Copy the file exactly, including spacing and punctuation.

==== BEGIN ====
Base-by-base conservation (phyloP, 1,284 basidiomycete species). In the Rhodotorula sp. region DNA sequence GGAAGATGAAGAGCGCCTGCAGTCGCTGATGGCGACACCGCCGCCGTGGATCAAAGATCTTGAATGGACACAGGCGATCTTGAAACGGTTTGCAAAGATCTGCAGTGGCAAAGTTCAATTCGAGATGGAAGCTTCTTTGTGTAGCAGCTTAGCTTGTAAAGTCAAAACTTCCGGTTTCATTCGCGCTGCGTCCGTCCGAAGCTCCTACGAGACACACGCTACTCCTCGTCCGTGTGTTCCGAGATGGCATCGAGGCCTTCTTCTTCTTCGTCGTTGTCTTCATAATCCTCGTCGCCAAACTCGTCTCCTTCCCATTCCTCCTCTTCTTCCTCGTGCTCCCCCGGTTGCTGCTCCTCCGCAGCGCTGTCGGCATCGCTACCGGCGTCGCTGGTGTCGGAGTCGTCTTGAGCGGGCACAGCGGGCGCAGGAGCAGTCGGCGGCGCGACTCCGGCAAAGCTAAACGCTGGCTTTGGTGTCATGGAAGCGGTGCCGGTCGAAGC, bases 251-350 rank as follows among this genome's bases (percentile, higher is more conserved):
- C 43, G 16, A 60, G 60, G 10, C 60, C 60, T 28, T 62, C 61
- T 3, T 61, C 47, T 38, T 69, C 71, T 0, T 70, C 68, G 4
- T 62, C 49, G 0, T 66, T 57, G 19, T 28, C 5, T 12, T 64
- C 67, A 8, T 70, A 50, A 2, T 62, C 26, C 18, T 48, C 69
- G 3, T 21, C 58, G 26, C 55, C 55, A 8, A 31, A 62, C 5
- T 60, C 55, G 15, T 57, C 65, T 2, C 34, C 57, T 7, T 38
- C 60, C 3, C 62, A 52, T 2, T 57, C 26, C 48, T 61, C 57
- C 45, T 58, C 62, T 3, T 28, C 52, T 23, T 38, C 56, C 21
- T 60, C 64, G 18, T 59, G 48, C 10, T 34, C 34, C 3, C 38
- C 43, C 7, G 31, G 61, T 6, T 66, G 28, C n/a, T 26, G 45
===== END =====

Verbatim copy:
Base-by-base conservation (phyloP, 1,284 basidiomycete species). In the Rhodotorula sp. region DNA sequence GGAAGATGAAGAGCGCCTGCAGTCGCTGATGGCGACACCGCCGCCGTGGATCAAAGATCTTGAATGGACACAGGCGATCTTGAAACGGTTTGCAAAGATCTGCAGTGGCAAAGTTCAATTCGAGATGGAAGCTTCTTTGTGTAGCAGCTTAGCTTGTAAAGTCAAAACTTCCGGTTTCATTCGCGCTGCGTCCGTCCGAAGCTCCTACGAGACACACGCTACTCCTCGTCCGTGTGTTCCGAGATGGCATCGAGGCCTTCTTCTTCTTCGTCGTTGTCTTCATAATCCTCGTCGCCAAACTCGTCTCCTTCCCATTCCTCCTCTTCTTCCTCGTGCTCCCCCGGTTGCTGCTCCTCCGCAGCGCTGTCGGCATCGCTACCGGCGTCGCTGGTGTCGGAGTCGTCTTGAGCGGGCACAGCGGGCGCAGGAGCAGTCGGCGGCGCGACTCCGGCAAAGCTAAACGCTGGCTTTGGTGTCATGGAAGCGGTGCCGGTCGAAGC, bases 251-350 rank as follows among this genome's bases (percentile, higher is more conserved):
- C 43, G 16, A 60, G 60, G 10, C 60, C 60, T 28, T 62, C 61
- T 3, T 61, C 47, T 38, T 69, C 71, T 0, T 70, C 68, G 4
- T 62, C 49, G 0, T 66, T 57, G 19, T 28, C 5, T 12, T 64
- C 67, A 8, T 70, A 50, A 2, T 62, C 26, C 18, T 48, C 69
- G 3, T 21, C 58, G 26, C 55, C 55, A 8, A 31, A 62, C 5
- T 60, C 55, G 15, T 57, C 65, T 2, C 34, C 57, T 7, T 38
- C 60, C 3, C 62, A 52, T 2, T 57, C 26, C 48, T 61, C 57
- C 45, T 58, C 62, T 3, T 28, C 52, T 23, T 38, C 56, C 21
- T 60, C 64, G 18, T 59, G 48, C 10, T 34, C 34, C 3, C 38
- C 43, C 7, G 31, G 61, T 6, T 66, G 28, C n/a, T 26, G 45